Washington (CNN) — Fulton County District Attorney Fani Willis, who has been investigating efforts by Donald Trump and his allies to overturn the 2020 election in Georgia, announced remote workdays for her staff in August and asked judges to refrain from in-person hearings for parts of that month, according to a letter obtained by CNN.
The letter, first reported by The New York Times, is the latest indication that Willis is likely to make her charging decisions public during that timeframe in August. She previously alerted law enforcement officials that she would announce whether anyone will face charges between July 11 and September 1.
The letter outlines a handful of remote workdays for the district attorney’s staff that span the first three weeks of August. “This remote work will reduce the number of Fulton County District Attorney’s office staff in the Fulton County Courthouse and Government Center by approximately 70%,” Willis wrote.
Security concerns, along with securing recent cooperation deals, have been driving factors in pushing back Willis’ timeline for announcing possible charges in her long-running investigation into Trump and his allies. She has been eying potential conspiracy and racketeering charges, which would allow her to bring charges against multiple defendants.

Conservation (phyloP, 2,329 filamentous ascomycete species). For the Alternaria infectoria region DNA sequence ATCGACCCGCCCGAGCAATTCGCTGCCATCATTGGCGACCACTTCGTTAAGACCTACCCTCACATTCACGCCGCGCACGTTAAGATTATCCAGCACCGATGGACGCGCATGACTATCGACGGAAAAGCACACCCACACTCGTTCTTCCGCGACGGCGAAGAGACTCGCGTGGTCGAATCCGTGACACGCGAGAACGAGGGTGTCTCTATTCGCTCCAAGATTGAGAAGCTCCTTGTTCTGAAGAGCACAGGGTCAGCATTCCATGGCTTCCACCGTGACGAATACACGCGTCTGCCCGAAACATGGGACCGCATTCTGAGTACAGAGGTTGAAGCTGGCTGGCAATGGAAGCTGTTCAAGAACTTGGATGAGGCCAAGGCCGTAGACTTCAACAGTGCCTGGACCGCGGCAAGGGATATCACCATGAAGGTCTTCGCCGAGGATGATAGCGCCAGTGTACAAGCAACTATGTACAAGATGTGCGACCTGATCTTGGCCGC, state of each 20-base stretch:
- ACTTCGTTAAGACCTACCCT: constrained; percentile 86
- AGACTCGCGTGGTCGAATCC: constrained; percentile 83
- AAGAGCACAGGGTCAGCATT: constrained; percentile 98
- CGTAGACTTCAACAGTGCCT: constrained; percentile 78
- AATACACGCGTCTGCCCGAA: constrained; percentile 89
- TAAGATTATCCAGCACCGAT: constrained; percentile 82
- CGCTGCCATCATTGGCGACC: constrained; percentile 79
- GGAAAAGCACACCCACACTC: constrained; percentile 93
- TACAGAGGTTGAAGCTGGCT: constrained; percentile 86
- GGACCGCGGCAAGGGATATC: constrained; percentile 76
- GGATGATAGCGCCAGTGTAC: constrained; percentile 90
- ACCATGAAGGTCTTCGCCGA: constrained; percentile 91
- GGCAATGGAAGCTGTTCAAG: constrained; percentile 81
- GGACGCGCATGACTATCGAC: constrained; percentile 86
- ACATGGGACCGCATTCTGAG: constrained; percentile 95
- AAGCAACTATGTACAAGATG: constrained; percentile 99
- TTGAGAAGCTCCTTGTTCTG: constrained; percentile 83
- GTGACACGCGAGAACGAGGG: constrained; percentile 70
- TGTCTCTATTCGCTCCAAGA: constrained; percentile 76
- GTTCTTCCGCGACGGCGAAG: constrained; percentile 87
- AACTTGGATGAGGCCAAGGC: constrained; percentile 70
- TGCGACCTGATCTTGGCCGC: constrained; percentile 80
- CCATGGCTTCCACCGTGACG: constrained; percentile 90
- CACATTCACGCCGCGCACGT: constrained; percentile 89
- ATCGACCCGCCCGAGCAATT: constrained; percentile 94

In her letter, Willis noted that throughout the remote work periods, some of her staff would continue working full-time, including her “leadership team” and “all armed investigators.”
Willis also requested that judges limit in-person court dates for two weeks in August.
“I respectfully request that judges not schedule trials and in person hearings during the weeks beginning Monday, August 7 and Monday, August 14,” Willis said in the letter.
The letter was sent to a variety of Fulton County officials, judges and local law enforcement leaders.